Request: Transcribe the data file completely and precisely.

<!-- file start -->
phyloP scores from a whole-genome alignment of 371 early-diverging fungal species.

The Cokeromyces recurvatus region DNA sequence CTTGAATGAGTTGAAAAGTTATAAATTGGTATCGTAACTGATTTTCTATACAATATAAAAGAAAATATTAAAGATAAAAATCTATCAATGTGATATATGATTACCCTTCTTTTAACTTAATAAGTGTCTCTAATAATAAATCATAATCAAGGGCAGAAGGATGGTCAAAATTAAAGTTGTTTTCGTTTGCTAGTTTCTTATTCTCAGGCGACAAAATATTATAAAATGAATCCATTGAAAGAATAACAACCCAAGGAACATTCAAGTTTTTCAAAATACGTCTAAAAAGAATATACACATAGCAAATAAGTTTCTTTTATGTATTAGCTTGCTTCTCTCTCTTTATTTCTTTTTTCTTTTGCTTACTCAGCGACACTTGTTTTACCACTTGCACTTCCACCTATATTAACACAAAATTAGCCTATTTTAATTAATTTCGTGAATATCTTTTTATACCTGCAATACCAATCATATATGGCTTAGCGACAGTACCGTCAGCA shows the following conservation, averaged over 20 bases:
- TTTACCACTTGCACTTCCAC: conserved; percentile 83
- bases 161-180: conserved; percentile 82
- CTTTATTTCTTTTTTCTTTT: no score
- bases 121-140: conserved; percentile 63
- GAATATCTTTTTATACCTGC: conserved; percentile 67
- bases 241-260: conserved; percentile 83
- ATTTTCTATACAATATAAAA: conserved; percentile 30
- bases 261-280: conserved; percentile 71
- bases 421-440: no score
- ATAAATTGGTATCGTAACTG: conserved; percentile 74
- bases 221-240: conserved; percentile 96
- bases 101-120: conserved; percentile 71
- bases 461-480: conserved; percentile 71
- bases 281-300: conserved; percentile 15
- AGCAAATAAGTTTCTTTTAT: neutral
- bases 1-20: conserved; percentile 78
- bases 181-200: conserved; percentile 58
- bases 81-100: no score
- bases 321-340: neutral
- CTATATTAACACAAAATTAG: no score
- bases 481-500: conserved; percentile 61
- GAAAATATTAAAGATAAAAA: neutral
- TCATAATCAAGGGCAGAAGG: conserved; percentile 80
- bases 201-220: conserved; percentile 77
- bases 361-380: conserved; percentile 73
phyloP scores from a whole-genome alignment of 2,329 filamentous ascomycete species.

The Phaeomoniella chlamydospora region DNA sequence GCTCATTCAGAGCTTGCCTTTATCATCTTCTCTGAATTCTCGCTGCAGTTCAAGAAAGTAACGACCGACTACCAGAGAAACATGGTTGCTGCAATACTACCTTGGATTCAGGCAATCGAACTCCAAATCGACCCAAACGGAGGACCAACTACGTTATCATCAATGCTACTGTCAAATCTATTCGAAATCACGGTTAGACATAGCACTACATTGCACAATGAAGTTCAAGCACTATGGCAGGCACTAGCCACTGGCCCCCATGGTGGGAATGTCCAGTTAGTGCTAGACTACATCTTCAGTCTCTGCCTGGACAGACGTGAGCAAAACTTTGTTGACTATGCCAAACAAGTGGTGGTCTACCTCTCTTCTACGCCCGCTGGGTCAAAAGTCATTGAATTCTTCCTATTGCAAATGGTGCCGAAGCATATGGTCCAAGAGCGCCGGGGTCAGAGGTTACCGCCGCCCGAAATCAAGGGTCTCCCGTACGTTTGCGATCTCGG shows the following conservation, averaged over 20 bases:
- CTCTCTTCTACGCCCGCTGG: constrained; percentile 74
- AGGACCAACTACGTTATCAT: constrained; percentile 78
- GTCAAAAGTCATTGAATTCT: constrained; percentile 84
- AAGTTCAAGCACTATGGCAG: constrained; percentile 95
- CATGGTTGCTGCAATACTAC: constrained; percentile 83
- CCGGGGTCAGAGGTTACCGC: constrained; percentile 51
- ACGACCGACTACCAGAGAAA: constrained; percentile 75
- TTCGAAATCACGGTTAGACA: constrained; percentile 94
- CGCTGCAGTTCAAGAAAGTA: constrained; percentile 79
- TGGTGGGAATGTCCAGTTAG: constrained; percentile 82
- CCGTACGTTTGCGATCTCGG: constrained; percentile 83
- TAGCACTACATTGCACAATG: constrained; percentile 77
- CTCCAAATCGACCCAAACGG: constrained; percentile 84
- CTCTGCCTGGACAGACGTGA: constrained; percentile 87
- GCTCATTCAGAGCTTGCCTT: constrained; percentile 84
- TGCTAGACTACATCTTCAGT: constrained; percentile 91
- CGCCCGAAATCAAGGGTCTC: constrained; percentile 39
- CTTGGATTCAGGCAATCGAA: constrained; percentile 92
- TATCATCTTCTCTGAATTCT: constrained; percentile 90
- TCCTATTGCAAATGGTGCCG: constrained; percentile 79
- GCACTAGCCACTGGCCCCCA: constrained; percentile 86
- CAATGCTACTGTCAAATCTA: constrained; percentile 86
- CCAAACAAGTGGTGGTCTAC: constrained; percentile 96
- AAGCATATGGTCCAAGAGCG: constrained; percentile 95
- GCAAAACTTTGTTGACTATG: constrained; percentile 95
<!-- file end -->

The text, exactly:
phyloP scores from a whole-genome alignment of 371 early-diverging fungal species.

The Cokeromyces recurvatus region DNA sequence CTTGAATGAGTTGAAAAGTTATAAATTGGTATCGTAACTGATTTTCTATACAATATAAAAGAAAATATTAAAGATAAAAATCTATCAATGTGATATATGATTACCCTTCTTTTAACTTAATAAGTGTCTCTAATAATAAATCATAATCAAGGGCAGAAGGATGGTCAAAATTAAAGTTGTTTTCGTTTGCTAGTTTCTTATTCTCAGGCGACAAAATATTATAAAATGAATCCATTGAAAGAATAACAACCCAAGGAACATTCAAGTTTTTCAAAATACGTCTAAAAAGAATATACACATAGCAAATAAGTTTCTTTTATGTATTAGCTTGCTTCTCTCTCTTTATTTCTTTTTTCTTTTGCTTACTCAGCGACACTTGTTTTACCACTTGCACTTCCACCTATATTAACACAAAATTAGCCTATTTTAATTAATTTCGTGAATATCTTTTTATACCTGCAATACCAATCATATATGGCTTAGCGACAGTACCGTCAGCA shows the following conservation, averaged over 20 bases:
- TTTACCACTTGCACTTCCAC: conserved; percentile 83
- bases 161-180: conserved; percentile 82
- CTTTATTTCTTTTTTCTTTT: no score
- bases 121-140: conserved; percentile 63
- GAATATCTTTTTATACCTGC: conserved; percentile 67
- bases 241-260: conserved; percentile 83
- ATTTTCTATACAATATAAAA: conserved; percentile 30
- bases 261-280: conserved; percentile 71
- bases 421-440: no score
- ATAAATTGGTATCGTAACTG: conserved; percentile 74
- bases 221-240: conserved; percentile 96
- bases 101-120: conserved; percentile 71
- bases 461-480: conserved; percentile 71
- bases 281-300: conserved; percentile 15
- AGCAAATAAGTTTCTTTTAT: neutral
- bases 1-20: conserved; percentile 78
- bases 181-200: conserved; percentile 58
- bases 81-100: no score
- bases 321-340: neutral
- CTATATTAACACAAAATTAG: no score
- bases 481-500: conserved; percentile 61
- GAAAATATTAAAGATAAAAA: neutral
- TCATAATCAAGGGCAGAAGG: conserved; percentile 80
- bases 201-220: conserved; percentile 77
- bases 361-380: conserved; percentile 73
phyloP scores from a whole-genome alignment of 2,329 filamentous ascomycete species.

The Phaeomoniella chlamydospora region DNA sequence GCTCATTCAGAGCTTGCCTTTATCATCTTCTCTGAATTCTCGCTGCAGTTCAAGAAAGTAACGACCGACTACCAGAGAAACATGGTTGCTGCAATACTACCTTGGATTCAGGCAATCGAACTCCAAATCGACCCAAACGGAGGACCAACTACGTTATCATCAATGCTACTGTCAAATCTATTCGAAATCACGGTTAGACATAGCACTACATTGCACAATGAAGTTCAAGCACTATGGCAGGCACTAGCCACTGGCCCCCATGGTGGGAATGTCCAGTTAGTGCTAGACTACATCTTCAGTCTCTGCCTGGACAGACGTGAGCAAAACTTTGTTGACTATGCCAAACAAGTGGTGGTCTACCTCTCTTCTACGCCCGCTGGGTCAAAAGTCATTGAATTCTTCCTATTGCAAATGGTGCCGAAGCATATGGTCCAAGAGCGCCGGGGTCAGAGGTTACCGCCGCCCGAAATCAAGGGTCTCCCGTACGTTTGCGATCTCGG shows the following conservation, averaged over 20 bases:
- CTCTCTTCTACGCCCGCTGG: constrained; percentile 74
- AGGACCAACTACGTTATCAT: constrained; percentile 78
- GTCAAAAGTCATTGAATTCT: constrained; percentile 84
- AAGTTCAAGCACTATGGCAG: constrained; percentile 95
- CATGGTTGCTGCAATACTAC: constrained; percentile 83
- CCGGGGTCAGAGGTTACCGC: constrained; percentile 51
- ACGACCGACTACCAGAGAAA: constrained; percentile 75
- TTCGAAATCACGGTTAGACA: constrained; percentile 94
- CGCTGCAGTTCAAGAAAGTA: constrained; percentile 79
- TGGTGGGAATGTCCAGTTAG: constrained; percentile 82
- CCGTACGTTTGCGATCTCGG: constrained; percentile 83
- TAGCACTACATTGCACAATG: constrained; percentile 77
- CTCCAAATCGACCCAAACGG: constrained; percentile 84
- CTCTGCCTGGACAGACGTGA: constrained; percentile 87
- GCTCATTCAGAGCTTGCCTT: constrained; percentile 84
- TGCTAGACTACATCTTCAGT: constrained; percentile 91
- CGCCCGAAATCAAGGGTCTC: constrained; percentile 39
- CTTGGATTCAGGCAATCGAA: constrained; percentile 92
- TATCATCTTCTCTGAATTCT: constrained; percentile 90
- TCCTATTGCAAATGGTGCCG: constrained; percentile 79
- GCACTAGCCACTGGCCCCCA: constrained; percentile 86
- CAATGCTACTGTCAAATCTA: constrained; percentile 86
- CCAAACAAGTGGTGGTCTAC: constrained; percentile 96
- AAGCATATGGTCCAAGAGCG: constrained; percentile 95
- GCAAAACTTTGTTGACTATG: constrained; percentile 95